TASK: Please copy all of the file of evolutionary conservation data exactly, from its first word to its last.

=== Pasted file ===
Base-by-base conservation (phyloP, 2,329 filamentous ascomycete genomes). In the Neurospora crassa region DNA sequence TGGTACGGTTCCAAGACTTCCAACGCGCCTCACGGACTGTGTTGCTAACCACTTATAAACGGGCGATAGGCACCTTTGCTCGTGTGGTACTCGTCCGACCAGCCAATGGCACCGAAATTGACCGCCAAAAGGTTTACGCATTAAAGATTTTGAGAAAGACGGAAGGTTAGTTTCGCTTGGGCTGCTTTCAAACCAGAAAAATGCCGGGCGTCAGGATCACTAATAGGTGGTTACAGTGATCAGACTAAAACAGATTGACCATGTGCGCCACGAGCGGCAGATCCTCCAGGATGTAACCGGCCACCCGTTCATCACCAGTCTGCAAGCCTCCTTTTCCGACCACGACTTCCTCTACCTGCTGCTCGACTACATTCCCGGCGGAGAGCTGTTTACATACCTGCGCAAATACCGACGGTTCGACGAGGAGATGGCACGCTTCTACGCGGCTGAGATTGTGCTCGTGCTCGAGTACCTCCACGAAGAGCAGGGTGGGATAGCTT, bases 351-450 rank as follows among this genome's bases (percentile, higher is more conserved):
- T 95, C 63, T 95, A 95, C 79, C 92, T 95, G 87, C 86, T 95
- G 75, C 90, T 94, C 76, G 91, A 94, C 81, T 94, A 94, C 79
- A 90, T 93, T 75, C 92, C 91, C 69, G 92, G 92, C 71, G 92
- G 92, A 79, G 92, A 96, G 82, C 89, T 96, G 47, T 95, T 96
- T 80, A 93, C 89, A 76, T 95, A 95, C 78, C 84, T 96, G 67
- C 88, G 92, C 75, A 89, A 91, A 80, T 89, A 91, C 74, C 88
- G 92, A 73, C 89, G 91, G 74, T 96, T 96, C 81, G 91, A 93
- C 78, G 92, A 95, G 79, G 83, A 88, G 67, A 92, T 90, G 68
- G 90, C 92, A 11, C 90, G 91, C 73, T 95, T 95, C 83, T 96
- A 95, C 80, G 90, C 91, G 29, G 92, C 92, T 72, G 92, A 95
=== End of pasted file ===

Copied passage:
Base-by-base conservation (phyloP, 2,329 filamentous ascomycete genomes). In the Neurospora crassa region DNA sequence TGGTACGGTTCCAAGACTTCCAACGCGCCTCACGGACTGTGTTGCTAACCACTTATAAACGGGCGATAGGCACCTTTGCTCGTGTGGTACTCGTCCGACCAGCCAATGGCACCGAAATTGACCGCCAAAAGGTTTACGCATTAAAGATTTTGAGAAAGACGGAAGGTTAGTTTCGCTTGGGCTGCTTTCAAACCAGAAAAATGCCGGGCGTCAGGATCACTAATAGGTGGTTACAGTGATCAGACTAAAACAGATTGACCATGTGCGCCACGAGCGGCAGATCCTCCAGGATGTAACCGGCCACCCGTTCATCACCAGTCTGCAAGCCTCCTTTTCCGACCACGACTTCCTCTACCTGCTGCTCGACTACATTCCCGGCGGAGAGCTGTTTACATACCTGCGCAAATACCGACGGTTCGACGAGGAGATGGCACGCTTCTACGCGGCTGAGATTGTGCTCGTGCTCGAGTACCTCCACGAAGAGCAGGGTGGGATAGCTT, bases 351-450 rank as follows among this genome's bases (percentile, higher is more conserved):
- T 95, C 63, T 95, A 95, C 79, C 92, T 95, G 87, C 86, T 95
- G 75, C 90, T 94, C 76, G 91, A 94, C 81, T 94, A 94, C 79
- A 90, T 93, T 75, C 92, C 91, C 69, G 92, G 92, C 71, G 92
- G 92, A 79, G 92, A 96, G 82, C 89, T 96, G 47, T 95, T 96
- T 80, A 93, C 89, A 76, T 95, A 95, C 78, C 84, T 96, G 67
- C 88, G 92, C 75, A 89, A 91, A 80, T 89, A 91, C 74, C 88
- G 92, A 73, C 89, G 91, G 74, T 96, T 96, C 81, G 91, A 93
- C 78, G 92, A 95, G 79, G 83, A 88, G 67, A 92, T 90, G 68
- G 90, C 92, A 11, C 90, G 91, C 73, T 95, T 95, C 83, T 96
- A 95, C 80, G 90, C 91, G 29, G 92, C 92, T 72, G 92, A 95